Among those who consider themselves hip, the Spin Doctors
inspire a lot of ridicule just for considering themselves
hippies--although having the gall to sell six million of their debut album
can't have helped. But despite the carping, their music is rarely
annoying and often fun--certainly not worth getting het up about.
Figure them as white bohemians doing for funk syncopation what the
original hippies did for blues shuffle, or as the modern equivalent
of a Seventies boogie band, with Chris Barron doing a cute Gregg
Allman homage. On Turn It Upside Down (Columbia), such homely
ditties as Laraby's Gang (their diehard fans), Cleopatra's Cat
(metaphysical pussy), and Hungry Hamed's (breakfast) make up for
the loose talk about big fat funky booties. Groove bands get a lot
shallower than this--including ones with deeper grooves.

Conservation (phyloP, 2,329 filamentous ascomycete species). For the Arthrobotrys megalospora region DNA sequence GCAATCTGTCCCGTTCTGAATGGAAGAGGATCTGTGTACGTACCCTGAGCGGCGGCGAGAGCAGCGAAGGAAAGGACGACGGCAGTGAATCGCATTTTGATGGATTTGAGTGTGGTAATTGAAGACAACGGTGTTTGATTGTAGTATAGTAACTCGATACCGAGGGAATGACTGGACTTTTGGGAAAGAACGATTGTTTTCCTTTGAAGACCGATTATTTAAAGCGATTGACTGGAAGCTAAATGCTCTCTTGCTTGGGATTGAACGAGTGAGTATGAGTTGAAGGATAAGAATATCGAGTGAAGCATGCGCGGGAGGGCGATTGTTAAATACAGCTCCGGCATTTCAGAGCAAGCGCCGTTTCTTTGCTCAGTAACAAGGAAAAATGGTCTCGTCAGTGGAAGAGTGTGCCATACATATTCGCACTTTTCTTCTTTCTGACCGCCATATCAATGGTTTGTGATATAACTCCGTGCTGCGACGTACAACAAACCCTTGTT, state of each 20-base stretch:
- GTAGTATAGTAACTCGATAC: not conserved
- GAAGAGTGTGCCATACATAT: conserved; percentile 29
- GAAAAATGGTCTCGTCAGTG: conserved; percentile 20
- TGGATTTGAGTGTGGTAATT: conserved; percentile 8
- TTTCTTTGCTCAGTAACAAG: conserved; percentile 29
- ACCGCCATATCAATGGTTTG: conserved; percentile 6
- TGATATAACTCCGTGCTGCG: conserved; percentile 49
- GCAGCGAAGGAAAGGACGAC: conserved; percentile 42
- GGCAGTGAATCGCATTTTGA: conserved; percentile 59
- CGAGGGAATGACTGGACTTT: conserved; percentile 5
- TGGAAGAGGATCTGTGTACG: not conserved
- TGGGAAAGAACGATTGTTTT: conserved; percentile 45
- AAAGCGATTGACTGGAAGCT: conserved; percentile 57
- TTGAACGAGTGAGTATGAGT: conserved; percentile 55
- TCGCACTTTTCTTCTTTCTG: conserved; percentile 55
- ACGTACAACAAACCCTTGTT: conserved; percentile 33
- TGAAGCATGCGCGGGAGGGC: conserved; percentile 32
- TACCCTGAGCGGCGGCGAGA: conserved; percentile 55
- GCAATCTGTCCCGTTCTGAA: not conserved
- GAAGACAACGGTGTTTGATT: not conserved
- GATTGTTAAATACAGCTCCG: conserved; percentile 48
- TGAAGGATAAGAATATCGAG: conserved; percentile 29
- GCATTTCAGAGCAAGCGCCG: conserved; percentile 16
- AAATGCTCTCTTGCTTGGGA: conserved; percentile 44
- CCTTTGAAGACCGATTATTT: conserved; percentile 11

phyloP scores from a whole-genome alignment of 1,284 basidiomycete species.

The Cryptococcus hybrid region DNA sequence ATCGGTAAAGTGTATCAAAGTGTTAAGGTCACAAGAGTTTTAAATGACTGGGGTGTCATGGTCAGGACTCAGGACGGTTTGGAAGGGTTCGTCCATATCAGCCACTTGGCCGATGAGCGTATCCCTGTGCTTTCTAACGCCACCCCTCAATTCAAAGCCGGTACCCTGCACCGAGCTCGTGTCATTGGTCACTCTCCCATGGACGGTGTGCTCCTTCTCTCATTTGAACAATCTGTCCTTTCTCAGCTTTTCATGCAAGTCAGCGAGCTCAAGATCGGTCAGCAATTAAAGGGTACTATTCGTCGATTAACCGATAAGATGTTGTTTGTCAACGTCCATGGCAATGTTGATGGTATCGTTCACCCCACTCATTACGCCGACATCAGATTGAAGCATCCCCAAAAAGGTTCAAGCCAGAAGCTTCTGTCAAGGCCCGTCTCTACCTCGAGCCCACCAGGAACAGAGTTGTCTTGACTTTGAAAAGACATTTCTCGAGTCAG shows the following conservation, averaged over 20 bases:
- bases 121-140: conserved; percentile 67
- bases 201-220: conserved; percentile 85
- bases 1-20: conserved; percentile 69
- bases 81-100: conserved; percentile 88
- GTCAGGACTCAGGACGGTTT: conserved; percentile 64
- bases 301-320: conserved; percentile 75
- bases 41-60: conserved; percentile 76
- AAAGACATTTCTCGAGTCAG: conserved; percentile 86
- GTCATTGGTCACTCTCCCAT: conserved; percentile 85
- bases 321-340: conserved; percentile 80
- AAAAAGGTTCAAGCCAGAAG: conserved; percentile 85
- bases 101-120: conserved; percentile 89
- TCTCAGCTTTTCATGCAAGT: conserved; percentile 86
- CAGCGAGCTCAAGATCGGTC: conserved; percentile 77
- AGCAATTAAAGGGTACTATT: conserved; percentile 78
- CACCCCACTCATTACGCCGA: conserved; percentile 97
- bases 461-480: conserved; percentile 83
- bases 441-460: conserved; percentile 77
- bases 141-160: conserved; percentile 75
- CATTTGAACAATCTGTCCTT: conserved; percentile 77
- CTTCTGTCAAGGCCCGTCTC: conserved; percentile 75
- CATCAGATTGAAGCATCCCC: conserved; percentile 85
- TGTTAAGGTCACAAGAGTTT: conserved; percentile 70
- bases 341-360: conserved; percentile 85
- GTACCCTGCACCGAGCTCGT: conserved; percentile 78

Groove bands get a lot shallower than the airy funk-lite of El DeBarge as well. A decade ago, DeBarge was the smart choice for black pop's next great love man, and though it didn't work out that way, the likes of Babyface and Jerome Dupri help his unreal tenor reclaim its genius on Heart, Mind & Soul (Reprise). Read the lyric sheet and you'll suspect he's a refugee from a greeting-card factory. Listen to him sing those same icky words and you could find yourself falling in love, not to mention digging a groove.
Fast Cuts: Recorded in the Forties and Fifties, Slim Gaillard's Laughing in Rhythm: The Best of the Verve Years (Verve) is the hep, hilarious testament of jazz's greatest comedian. If the words Flat Foot Floogie mean nothing to you, they ought to. Etta James's Mystery Lady: Songs of Billie Holiday (Private Music) is torch music that does less for the object of its veneration than for her often misguided devotee, who benefits from the focus.
Playboy, July 1994